Roasting Marshmallows on a Volcano!


Pacaya Volcano, Antigua Nicaragua

This was a great adventure, that we still talk about. It takes about 2 or 3 hours to climb up the volcano.  There are horses available to help anyone who would like a little help climbing up to the volcano fields.  Two locals with horses followed us almost the whole way, sure that the kids were going to get tired and want to ride the horses instead of hiking.  Honestly, I think that Madison was too afraid of riding the horse up the steep trail and decided that she liked walking better. My kids were 8 1/2 when were there and didn’t have any problem climbing up or down, but they did slept the whole way back to Antigua.
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The most memorable part our journey was roasting marshmallows over the lava vents. We used a very long stick as you can literally see the heat vapors rising off of them. It is best to go with a guide as they take climbers up the volcano all the time and tell you where it is safe to walk. Our guide would walk ahead of us and then tell us the safest way to walk. We did not go all the way to the top as it gets harder to climb, especially with kids in tow.

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We stayed away from the lava flow, but we could still see a little lava coming down from the crater higher above us. Another one of the highlights of this trek was running down the lava fields. The kids felt like they were running on the moon. Hiking Pacaya was one of the highlights of our Central America trip. I would definitely recommend this trek as long as you have the proper guide to keep you safe.  I did a lot of research before our trip and made sure that we went on a day that it was not rainy, as lighting can be a factor.  We also went early in the day so we had plenty of time to get up and down before it got dark.  I read more than a few reports about how hard it is to get  down from the volcano in the dark.  There are also overnight trips that camp on the volcano.  A quick day trip was plenty for us.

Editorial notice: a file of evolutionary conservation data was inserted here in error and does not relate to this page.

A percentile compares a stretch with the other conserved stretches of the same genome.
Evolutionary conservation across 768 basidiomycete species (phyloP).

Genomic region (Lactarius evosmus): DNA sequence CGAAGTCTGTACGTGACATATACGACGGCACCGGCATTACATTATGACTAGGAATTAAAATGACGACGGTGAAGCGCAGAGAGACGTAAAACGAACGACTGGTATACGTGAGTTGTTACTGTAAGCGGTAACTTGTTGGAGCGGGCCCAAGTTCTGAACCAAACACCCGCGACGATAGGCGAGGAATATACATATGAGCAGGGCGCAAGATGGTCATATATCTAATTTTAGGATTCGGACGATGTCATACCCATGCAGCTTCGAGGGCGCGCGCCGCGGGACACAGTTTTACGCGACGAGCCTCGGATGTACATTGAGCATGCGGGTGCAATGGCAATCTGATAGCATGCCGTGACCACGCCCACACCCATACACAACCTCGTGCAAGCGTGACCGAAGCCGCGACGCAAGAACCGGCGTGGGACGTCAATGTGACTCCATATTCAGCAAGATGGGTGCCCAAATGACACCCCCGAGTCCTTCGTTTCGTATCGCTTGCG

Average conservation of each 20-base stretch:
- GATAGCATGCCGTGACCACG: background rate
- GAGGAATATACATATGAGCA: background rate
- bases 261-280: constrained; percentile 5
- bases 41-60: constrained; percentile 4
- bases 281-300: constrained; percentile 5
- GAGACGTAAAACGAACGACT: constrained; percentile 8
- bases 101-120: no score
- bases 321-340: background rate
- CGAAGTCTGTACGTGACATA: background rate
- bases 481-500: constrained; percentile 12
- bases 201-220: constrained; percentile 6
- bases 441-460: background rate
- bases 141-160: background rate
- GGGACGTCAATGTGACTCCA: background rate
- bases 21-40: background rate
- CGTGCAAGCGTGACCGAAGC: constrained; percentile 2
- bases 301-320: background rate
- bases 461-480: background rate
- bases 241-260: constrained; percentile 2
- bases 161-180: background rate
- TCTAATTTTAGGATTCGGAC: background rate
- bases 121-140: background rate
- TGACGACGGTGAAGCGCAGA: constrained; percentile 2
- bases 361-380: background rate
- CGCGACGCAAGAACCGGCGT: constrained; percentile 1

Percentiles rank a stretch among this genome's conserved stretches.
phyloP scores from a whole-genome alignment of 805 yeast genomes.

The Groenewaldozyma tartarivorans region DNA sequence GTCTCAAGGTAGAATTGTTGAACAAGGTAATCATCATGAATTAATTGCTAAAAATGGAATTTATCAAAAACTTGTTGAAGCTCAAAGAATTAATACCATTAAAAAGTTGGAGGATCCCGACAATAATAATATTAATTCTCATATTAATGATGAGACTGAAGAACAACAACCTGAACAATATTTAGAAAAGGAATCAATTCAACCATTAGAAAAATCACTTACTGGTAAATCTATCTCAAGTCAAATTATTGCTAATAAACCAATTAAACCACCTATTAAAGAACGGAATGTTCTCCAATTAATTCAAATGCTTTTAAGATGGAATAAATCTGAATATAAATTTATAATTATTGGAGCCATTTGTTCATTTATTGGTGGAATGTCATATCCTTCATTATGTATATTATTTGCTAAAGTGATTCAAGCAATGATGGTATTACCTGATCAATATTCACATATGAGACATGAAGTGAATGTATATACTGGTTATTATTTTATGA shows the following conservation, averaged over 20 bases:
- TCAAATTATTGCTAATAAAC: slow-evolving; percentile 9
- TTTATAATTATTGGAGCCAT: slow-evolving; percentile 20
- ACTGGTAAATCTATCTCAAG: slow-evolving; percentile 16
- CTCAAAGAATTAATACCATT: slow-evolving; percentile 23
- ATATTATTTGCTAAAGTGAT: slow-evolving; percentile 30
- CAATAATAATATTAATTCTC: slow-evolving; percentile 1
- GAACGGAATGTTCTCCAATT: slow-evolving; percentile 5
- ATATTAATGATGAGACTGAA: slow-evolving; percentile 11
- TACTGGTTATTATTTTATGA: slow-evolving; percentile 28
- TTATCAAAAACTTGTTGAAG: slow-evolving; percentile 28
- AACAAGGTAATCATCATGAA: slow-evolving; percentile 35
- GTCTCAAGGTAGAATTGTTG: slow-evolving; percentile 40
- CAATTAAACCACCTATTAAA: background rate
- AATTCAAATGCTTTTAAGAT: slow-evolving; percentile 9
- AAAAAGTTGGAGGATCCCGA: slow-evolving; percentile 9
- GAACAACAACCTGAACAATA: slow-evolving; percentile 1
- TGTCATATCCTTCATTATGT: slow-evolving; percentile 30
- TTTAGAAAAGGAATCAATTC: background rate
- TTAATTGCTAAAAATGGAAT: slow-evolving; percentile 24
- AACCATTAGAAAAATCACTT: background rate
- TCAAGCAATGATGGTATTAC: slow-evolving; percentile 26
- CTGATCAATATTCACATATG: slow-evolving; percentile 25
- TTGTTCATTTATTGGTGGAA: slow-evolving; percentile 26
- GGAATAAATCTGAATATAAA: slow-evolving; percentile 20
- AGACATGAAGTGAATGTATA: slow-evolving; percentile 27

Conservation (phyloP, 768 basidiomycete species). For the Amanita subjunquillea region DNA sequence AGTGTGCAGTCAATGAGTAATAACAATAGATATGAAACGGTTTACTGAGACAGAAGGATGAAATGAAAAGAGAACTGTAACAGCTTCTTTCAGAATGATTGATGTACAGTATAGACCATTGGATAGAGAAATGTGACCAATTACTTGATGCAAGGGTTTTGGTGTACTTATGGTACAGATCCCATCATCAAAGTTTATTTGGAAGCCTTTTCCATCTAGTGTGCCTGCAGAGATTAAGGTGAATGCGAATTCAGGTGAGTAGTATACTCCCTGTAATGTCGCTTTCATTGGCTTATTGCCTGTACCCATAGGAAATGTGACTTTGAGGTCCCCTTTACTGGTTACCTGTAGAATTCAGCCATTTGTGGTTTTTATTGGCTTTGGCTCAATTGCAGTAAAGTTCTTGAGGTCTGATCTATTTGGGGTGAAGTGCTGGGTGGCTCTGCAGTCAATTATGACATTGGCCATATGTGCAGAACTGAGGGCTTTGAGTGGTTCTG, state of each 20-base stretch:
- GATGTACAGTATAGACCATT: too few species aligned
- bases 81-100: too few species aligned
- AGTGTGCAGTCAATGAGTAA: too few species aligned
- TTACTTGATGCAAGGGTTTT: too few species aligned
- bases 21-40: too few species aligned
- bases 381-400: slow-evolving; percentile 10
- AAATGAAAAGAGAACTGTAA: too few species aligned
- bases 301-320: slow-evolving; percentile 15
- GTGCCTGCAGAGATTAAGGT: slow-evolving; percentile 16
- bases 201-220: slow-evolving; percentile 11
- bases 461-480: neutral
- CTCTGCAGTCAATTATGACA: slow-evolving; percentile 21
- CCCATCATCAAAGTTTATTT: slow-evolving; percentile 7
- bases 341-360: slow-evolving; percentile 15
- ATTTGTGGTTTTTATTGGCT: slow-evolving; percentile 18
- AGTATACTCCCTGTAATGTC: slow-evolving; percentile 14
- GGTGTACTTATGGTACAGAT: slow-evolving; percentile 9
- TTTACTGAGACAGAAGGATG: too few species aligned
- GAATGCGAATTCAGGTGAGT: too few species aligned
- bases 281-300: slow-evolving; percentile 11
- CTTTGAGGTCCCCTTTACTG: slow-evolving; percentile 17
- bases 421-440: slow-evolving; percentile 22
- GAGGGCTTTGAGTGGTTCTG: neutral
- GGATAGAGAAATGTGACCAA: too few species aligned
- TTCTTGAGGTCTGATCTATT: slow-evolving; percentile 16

Make sure the kids have some hand protection.  My kids wore bicycle gloves so their fingers were free, but there was protection if they put their hands out to steady themselves. The volcanic rock can be like glass and it can easily give you a big gash.  Be sure to bring some band aids, Neosporin and a small first aid spray with you just in case someone gets cut.  Lastly, be sure to wear closed toed shoes.  My daughter wore her Keens and we had to stop every few feet over some parts of the trail to empty out her shoes.


We used OX Outfitters in Antigua to set up the whole trip.  Since I wasn’t sure how fast we were going to be climbing, we opted for a private excursion.  They provided the van to get there,  lunch on the volcano and the marshmallows.

Here is our Latin American video that show our hike up Pacaya.

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